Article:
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Jan 042008
 

“Pellet stoves are still very popular and are the cleanest and most efficient means of heating with wood. They can either be free standing or inserted into an existing fireplace,” says Scott Haase of the DOE’s National Renewable Energy Laboratory in Golden, Colo.

Pellet stoves became a popular option a few years ago for homeowners wanting to escape total reliance on gas and electric heating systems, but ran into some difficulty when sudden demand outstripped supply causing difficulties in obtaining either the stove or its necessary compressed pellet fuel. Some people complained about being dependent on the manufacturers of pellet fuels, who didn’t have a lot of price competition.

Still, the DOE estimates there are about 500,000 pellet stoves in use in the United States today. Pellet stoves have some downsides: Their fuel costs more than cord wood, it’s not always readily available and the stove requires electricity to operate its continuous feeding system, so a power outage can knock it out of commission.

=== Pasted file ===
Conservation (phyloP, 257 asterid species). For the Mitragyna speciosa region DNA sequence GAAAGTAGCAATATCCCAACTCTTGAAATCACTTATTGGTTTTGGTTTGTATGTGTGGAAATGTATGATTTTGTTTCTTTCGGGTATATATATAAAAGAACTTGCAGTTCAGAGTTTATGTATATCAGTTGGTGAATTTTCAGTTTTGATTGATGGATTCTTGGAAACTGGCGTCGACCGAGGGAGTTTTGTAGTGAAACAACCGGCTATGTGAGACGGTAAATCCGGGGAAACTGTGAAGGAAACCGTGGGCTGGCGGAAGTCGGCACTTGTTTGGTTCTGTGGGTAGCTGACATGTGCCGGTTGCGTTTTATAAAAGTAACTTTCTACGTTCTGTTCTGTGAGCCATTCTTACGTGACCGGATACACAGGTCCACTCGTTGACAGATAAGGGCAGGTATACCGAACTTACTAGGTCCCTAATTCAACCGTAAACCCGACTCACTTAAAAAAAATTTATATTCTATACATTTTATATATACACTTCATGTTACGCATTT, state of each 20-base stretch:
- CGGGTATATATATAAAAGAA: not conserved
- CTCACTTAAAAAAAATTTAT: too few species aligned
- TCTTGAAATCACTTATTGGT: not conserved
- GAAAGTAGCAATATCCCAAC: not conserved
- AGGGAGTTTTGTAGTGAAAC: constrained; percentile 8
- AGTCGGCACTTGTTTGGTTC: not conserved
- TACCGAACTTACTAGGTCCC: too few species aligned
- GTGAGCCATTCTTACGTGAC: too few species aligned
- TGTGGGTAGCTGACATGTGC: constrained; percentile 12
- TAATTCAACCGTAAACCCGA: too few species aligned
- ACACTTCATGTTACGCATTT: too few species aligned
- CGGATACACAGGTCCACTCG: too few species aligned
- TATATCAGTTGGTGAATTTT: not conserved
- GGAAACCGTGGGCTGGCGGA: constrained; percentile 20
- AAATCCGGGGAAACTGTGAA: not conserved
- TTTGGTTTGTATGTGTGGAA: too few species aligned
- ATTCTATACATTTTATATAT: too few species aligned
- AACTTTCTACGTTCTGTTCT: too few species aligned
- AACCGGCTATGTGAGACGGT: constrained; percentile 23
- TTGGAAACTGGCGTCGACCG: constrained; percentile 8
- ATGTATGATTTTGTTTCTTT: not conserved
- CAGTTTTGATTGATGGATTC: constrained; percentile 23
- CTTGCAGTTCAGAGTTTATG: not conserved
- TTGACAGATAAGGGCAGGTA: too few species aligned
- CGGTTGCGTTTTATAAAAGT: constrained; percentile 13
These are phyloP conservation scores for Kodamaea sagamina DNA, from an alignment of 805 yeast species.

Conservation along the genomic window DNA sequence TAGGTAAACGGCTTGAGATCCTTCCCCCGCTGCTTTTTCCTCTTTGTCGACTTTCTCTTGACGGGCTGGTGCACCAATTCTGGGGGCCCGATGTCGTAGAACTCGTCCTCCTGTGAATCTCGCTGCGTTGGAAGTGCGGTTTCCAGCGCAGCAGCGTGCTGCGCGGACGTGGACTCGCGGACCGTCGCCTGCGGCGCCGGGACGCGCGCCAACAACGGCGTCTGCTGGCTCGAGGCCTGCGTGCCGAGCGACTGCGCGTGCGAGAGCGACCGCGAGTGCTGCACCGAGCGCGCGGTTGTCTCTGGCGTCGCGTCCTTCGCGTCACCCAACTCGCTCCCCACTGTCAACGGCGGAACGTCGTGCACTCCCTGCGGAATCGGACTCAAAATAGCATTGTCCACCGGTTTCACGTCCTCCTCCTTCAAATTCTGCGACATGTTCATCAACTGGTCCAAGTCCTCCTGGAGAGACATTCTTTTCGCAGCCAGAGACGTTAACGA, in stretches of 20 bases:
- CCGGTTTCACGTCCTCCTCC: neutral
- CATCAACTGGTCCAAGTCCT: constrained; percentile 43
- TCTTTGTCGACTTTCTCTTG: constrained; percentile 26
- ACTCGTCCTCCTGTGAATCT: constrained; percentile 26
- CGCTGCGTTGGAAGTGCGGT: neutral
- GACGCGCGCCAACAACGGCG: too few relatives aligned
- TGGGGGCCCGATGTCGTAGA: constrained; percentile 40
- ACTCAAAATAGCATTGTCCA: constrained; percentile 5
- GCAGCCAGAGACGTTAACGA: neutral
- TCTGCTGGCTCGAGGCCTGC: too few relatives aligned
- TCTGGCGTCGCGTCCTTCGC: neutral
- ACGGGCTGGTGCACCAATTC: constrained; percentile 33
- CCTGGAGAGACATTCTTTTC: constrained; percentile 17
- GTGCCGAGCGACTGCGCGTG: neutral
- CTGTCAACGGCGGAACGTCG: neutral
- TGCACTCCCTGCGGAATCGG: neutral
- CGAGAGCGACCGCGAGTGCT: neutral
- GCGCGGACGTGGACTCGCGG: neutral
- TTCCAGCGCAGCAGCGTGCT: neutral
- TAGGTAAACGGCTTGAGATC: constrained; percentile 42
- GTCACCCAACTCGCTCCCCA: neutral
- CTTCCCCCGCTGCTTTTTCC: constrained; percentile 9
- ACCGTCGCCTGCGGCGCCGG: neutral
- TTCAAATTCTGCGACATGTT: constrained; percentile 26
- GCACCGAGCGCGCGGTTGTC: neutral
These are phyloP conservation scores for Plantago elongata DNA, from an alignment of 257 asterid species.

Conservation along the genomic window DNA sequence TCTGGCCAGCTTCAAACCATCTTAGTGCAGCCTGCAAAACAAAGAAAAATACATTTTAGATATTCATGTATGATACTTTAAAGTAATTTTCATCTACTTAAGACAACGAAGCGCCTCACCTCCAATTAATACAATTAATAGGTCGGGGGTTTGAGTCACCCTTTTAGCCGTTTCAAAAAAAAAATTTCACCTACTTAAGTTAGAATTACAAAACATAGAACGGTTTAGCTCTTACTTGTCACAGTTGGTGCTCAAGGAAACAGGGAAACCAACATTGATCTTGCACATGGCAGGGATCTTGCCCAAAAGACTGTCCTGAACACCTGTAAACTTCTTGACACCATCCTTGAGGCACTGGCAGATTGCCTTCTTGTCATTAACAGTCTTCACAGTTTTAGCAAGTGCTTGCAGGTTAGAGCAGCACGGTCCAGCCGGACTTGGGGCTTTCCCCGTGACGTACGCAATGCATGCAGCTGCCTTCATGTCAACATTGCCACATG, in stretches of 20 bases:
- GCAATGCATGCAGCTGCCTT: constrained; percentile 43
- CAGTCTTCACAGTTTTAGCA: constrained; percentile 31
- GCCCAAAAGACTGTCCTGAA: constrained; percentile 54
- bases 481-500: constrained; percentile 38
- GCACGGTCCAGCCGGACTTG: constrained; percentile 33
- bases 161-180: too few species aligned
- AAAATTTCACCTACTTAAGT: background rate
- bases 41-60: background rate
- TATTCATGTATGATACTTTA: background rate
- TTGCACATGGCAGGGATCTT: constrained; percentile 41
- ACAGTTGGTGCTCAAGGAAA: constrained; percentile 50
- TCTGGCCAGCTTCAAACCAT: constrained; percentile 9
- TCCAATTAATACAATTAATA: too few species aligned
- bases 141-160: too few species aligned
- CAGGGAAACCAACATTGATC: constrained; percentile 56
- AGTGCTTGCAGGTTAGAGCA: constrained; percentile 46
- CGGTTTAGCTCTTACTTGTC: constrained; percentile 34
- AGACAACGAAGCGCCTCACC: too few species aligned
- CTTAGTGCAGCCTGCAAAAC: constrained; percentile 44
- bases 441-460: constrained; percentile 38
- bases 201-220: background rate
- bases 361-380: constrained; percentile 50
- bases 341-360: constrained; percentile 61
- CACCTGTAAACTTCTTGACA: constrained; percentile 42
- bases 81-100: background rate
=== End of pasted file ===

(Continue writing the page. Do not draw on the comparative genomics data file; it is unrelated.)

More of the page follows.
Wood stoves also can use wood effectively. Newer stoves certified by the Environmental Protection Agency (EPA) can be “extremely efficient, on the order of 70-75 percent, maybe even higher in some cases,’’ says Haase. They produce smoke with particulate emissions vastly reduced from their heavily polluting ancestral cousins, and because they are closed systems like pellet stoves, they generate much more heat than an open fireplace.

Another waycontinental-epa-insert.jpg to go is to have an installer retrofit your fireplace with an EPA-certified fireplace insert. An insert effectively turns your fireplace into a modified wood-burning stove that’s efficient and far less polluting than the standard fireplace.